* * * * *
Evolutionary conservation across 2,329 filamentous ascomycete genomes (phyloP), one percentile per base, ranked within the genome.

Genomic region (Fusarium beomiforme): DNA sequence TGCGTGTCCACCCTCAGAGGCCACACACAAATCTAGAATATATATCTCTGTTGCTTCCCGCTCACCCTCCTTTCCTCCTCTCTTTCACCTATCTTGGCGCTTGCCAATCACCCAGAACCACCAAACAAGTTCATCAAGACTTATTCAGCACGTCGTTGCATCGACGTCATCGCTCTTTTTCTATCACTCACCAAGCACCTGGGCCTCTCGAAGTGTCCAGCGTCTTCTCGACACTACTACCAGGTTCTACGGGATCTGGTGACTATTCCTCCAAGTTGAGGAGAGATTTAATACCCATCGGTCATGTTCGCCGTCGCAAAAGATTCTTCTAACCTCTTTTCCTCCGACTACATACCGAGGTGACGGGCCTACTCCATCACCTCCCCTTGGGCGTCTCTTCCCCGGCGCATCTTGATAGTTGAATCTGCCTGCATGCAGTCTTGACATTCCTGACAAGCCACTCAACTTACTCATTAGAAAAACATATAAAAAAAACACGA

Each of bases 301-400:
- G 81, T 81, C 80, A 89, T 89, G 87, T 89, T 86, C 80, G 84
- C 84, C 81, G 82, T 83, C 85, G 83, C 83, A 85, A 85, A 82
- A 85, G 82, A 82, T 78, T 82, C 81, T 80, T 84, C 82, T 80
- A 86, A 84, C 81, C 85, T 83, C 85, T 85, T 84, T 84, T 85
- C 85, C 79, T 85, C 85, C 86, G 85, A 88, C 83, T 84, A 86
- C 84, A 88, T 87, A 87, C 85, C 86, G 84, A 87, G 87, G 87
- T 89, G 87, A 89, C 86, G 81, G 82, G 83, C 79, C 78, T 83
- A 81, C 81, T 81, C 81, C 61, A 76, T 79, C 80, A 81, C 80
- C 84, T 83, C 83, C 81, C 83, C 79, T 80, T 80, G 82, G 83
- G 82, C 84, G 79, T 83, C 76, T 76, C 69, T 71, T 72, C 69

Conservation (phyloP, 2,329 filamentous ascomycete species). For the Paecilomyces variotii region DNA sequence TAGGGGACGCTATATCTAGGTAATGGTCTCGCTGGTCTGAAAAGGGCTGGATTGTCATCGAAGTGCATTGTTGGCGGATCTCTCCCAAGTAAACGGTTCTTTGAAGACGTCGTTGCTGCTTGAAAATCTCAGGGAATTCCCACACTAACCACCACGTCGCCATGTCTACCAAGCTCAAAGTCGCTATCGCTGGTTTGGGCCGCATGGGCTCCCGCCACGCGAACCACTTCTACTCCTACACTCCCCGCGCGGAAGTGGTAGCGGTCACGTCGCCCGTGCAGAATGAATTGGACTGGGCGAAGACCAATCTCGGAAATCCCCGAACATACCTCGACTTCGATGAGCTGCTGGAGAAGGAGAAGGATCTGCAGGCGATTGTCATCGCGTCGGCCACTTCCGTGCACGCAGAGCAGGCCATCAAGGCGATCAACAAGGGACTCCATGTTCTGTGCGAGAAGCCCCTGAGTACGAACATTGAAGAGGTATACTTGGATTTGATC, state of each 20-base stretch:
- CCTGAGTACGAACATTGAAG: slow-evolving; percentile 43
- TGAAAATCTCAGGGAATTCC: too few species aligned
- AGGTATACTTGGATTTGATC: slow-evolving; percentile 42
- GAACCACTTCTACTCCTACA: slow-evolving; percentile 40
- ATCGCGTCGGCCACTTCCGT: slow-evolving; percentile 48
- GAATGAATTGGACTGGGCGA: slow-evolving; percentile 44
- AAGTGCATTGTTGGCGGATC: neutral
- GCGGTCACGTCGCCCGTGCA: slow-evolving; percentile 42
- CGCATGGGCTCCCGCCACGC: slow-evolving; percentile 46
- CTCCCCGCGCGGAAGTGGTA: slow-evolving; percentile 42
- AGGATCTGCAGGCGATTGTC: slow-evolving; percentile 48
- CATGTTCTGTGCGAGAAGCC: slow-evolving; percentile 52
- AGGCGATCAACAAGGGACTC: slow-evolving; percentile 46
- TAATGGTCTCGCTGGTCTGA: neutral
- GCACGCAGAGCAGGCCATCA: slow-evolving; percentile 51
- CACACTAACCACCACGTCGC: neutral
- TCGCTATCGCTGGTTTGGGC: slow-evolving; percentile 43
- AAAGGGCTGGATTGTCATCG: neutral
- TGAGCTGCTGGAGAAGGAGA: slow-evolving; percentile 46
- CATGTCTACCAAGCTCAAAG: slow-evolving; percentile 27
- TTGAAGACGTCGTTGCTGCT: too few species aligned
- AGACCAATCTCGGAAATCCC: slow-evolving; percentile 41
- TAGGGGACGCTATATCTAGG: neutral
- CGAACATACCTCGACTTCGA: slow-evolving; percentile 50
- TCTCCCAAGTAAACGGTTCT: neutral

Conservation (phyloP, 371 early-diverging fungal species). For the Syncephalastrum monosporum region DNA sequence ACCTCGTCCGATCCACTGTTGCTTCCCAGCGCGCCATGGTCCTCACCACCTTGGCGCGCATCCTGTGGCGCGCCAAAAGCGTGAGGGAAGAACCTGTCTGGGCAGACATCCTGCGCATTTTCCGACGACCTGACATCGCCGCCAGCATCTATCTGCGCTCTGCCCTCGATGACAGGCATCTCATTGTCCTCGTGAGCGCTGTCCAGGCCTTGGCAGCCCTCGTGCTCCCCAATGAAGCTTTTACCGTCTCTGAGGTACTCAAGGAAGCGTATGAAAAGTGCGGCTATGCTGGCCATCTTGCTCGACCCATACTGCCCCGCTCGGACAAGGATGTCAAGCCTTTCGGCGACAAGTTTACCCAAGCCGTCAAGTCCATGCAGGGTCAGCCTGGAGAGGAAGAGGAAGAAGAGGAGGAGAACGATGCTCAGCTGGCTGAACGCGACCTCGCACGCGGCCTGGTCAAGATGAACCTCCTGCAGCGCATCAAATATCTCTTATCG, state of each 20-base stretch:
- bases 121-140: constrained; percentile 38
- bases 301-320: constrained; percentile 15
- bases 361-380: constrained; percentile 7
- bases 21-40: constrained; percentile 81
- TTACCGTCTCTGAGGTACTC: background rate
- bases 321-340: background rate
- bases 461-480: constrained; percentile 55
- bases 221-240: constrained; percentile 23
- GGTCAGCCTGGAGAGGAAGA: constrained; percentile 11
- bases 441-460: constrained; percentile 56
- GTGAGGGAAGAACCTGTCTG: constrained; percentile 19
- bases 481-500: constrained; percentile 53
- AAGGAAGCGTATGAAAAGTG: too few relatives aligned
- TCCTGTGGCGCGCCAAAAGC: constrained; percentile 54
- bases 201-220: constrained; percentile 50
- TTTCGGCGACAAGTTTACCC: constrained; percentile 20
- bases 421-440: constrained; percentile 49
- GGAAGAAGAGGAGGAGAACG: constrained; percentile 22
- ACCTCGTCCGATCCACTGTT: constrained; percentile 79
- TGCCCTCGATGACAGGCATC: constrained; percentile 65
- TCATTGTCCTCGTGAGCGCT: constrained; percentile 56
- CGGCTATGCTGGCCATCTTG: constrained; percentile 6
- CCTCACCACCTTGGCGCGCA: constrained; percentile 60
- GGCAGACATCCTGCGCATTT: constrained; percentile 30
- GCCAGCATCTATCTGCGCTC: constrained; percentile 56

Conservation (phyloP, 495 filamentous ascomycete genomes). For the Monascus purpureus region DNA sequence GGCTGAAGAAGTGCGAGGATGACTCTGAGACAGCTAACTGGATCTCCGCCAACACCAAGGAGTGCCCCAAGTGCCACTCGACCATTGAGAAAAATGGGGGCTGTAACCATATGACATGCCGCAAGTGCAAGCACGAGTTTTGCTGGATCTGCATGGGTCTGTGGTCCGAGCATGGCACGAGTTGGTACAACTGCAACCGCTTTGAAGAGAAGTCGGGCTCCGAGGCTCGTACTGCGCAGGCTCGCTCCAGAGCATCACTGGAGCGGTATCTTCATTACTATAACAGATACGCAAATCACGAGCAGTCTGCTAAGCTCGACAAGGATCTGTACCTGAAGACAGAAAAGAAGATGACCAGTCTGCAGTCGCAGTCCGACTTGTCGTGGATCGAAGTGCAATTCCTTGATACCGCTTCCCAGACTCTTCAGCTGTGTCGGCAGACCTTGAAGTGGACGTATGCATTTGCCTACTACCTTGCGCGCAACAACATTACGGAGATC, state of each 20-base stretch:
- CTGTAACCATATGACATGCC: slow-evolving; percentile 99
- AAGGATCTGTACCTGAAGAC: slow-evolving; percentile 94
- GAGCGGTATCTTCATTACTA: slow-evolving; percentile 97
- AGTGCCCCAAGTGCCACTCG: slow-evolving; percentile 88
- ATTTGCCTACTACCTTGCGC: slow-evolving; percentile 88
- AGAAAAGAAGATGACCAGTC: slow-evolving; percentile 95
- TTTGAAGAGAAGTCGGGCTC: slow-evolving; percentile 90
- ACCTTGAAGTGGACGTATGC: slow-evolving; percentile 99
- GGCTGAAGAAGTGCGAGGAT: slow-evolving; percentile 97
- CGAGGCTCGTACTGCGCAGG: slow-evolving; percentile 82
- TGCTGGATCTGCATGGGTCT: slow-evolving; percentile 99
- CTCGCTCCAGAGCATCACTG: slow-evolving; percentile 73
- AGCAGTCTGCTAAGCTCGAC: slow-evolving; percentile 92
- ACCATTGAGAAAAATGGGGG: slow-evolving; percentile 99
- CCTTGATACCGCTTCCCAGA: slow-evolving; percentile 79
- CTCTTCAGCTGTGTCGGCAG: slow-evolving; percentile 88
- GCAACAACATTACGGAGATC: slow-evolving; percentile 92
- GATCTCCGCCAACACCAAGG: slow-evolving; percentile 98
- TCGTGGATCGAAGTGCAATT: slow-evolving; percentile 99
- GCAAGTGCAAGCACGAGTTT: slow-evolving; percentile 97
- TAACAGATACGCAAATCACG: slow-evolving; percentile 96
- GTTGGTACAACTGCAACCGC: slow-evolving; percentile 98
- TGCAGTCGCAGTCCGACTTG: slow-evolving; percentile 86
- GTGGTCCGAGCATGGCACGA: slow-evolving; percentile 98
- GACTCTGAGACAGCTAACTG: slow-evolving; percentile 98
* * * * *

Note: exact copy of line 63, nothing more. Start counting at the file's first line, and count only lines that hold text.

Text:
- CCTCACCACCTTGGCGCGCA: constrained; percentile 60